Policies on disposition of remains are summarized in Table 2. There were 35 systems (not including the federal BOP and ICE) with publicly accessible policies on the disposition of remains. In 31 systems, the NOK had the right to claim remains. The coordinator for disposition of remains with NOK varied by system (Table 2). Policy regarding the amount of time to claim remains were available in 11 systems. Florida reported the amount of time to claim remains, vaguely, as a “medically acceptable period.” There were 12 states (not shown in table) that indicated the prison system had a relationship with a funeral home, to which remains are sent. These were Arizona, California, Colorado, Connecticut, Kansas, Massachusetts, Michigan, New Jersey, Oklahoma, Pennsylvania, South Carolina, and Texas. There were four systems that indicated having some relationship with a hospital or university for handling or receiving the remains of incarcerated individuals: Florida, Nevada, Texas, Utah. There were 27 systems with policies regarding unclaimed remains. If unclaimed, remains were indicated as being sent to various places depending on the state. Most systems indicated unclaimed remains as disposed of by the state DOC and some would be sent to a coroner, medical examiner, funeral home, or other program (e.g., Faith and Citizens Program Office in the state of Colorado).
The federal BOP had no accessible information on NOK right to claim remains, amount of time to claim remains, relationship with a funeral home, relationship with a hospital or university, policy for unclaimed remains, or where unclaimed remains were sent. ICE had policies available on disposition of remains and indicated NOK have the right to claim remains within a seven-day time frame. Unclaimed remains of people detained by ICE were sent to ICE and Enforcement and Removal Operations (ERO).
In this study, we examined publicly accessible policies on NOK notification and disposition of remains, including unclaimed remains, for individuals incarcerated in US carceral systems. Approximately 70% of systems had policies on NOK notification and disposition of remains. Only a small subset of systems had specific information available on time constraints for NOK notification, notifying parties or designated contact persons, and ultimate disposition of unclaimed remains. Several states (Alabama, Arkansas, Louisiana, Mississippi, Missouri, Nebraska, New Mexico, Puerto Rico, West Virginia, and Wyoming) had no accessible policies on any of these issues and these systems were concentrated in the South.
As we had hypothesized, there was significant heterogeneity among systems relevant to how they approached NOK notification and disposition of remains. Some systems relied heavily on the warden or prison officials to coordinate dispositions and communications, while others relied on chaplains and outside programs (e.g., affiliate church groups, local cemetery). In many systems, it was unclear which authority figure was the primary decision-maker regarding unclaimed remains.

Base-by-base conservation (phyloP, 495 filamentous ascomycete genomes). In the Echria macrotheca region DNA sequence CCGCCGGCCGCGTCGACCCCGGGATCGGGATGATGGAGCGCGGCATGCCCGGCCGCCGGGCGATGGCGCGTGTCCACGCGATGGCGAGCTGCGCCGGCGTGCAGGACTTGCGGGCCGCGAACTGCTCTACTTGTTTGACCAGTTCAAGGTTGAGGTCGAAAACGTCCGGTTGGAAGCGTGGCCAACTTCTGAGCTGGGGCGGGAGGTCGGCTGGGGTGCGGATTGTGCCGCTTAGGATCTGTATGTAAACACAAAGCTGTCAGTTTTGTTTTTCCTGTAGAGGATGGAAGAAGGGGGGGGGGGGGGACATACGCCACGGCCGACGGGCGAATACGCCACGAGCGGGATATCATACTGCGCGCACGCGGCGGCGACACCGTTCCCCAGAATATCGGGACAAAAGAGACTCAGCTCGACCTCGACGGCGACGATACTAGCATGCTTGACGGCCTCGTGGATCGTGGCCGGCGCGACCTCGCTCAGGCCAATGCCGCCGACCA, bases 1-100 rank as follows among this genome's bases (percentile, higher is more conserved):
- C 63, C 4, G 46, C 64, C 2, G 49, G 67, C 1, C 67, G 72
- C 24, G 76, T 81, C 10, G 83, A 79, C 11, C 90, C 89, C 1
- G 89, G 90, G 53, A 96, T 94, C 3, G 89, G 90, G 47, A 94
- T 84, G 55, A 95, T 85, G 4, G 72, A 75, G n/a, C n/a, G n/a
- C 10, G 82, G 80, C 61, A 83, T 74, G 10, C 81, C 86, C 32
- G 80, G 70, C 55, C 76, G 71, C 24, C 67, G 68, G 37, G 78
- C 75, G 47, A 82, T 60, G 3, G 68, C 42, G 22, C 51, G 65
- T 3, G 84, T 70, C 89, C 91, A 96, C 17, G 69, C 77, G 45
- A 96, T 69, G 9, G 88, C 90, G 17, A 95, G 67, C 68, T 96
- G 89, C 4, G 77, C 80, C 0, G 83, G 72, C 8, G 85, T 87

The lack of accessible policies raises serious concern around decency, humanity, and transparency in communication surrounding the death of an individual during incarceration. In states where there are no written mandates, the extent and method of communication for family involvement remains unknown. These critical gaps in policy feed into the larger lack of transparency relevant to health and death data (Berk et al., 2021; Peterson & Brinkley-Rubinstein, 2021). While many systems release population-level mortality reports periodically, these are not standardized across systems and do not encapsulate the specificities of coordinating post-humous processes. Because real-time data of this kind does not exist to date, there is no way to meaningfully confirm how deaths are communicated and ultimately handled, especially in the case of unclaimed remains and their disposition.
Ensuring appropriate NOK involvement in death and disposition of remains requires a systemic change towards the decarceralization of policies that exist in prison states (American Public Health Association, 2020). Explicitly, NOK regulations should match that of the general population and be mandated across systems with clearly defined chains of communication for cases where NOK cannot be immediately reached. More proximally, our findings reveal the need for the establishment of state and federal laws surrounding death in prison, the standardization of laws across states, and increased public accessibility of these guiding structures. An indeterminate and obscured death is not a contingency of incarceration. As policies and laws are developed in carceral and healthcare systems, it will be essential to integrate the input of people who are incarcerated to work towards equity (Berk et al., 2021). These laws should be used to inform local hospital policies and health professional education to ensure care teams can advocate for the patient throughout the process.
Across the US, prisons vary in policies for notifying NOK after the death of an individual who is incarcerated and their processes for the disposition of remains. While many systems had some policy in place for NOK notification and disposition of remains, several systems had no policies available on any of these issues. The lack of transparency in these policies raises serious concern for how death is managed in prisons and the rate of adherence to such policies. Carceral systems should work towards standardization of policies and establishment of laws on NOK involvement, transparent communication, and disposition of remains after the death of an individual who is incarcerated.
The datasets analysed during the current study are available from the corresponding author on reasonable request.
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The authors would like to acknowledge the Third City Project and COVID Prison Project for their foundational work in this study. The authors recognize the importance of research engagement and input from individuals who have directly experienced incarceration and acknowledge the member(s) of the research team with this essential perspective.
Dr. Brinkley-Rubinstein is supported by the Robert Wood Johnson Foundation (PI: Brinkley-Rubinstein). The content of this manuscript is solely the responsibility of the authors and does not necessarily represent the official views of the Robert Wood Johnson Foundation.
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This study was reviewed by the University of North Carolina at Chapel Hill Institutional Review Board and determined to be non-human subject research.
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Iwai, Y., Behne, M.F. & Brinkley-Rubinstein, L. Death in Prison: increasing transparency on next of kin notification and disposition of remains. Health Justice 11, 37 (2023). https://doi.org/10.1186/s40352-023-00232-x
- Next-of-kin notification
- Prison policies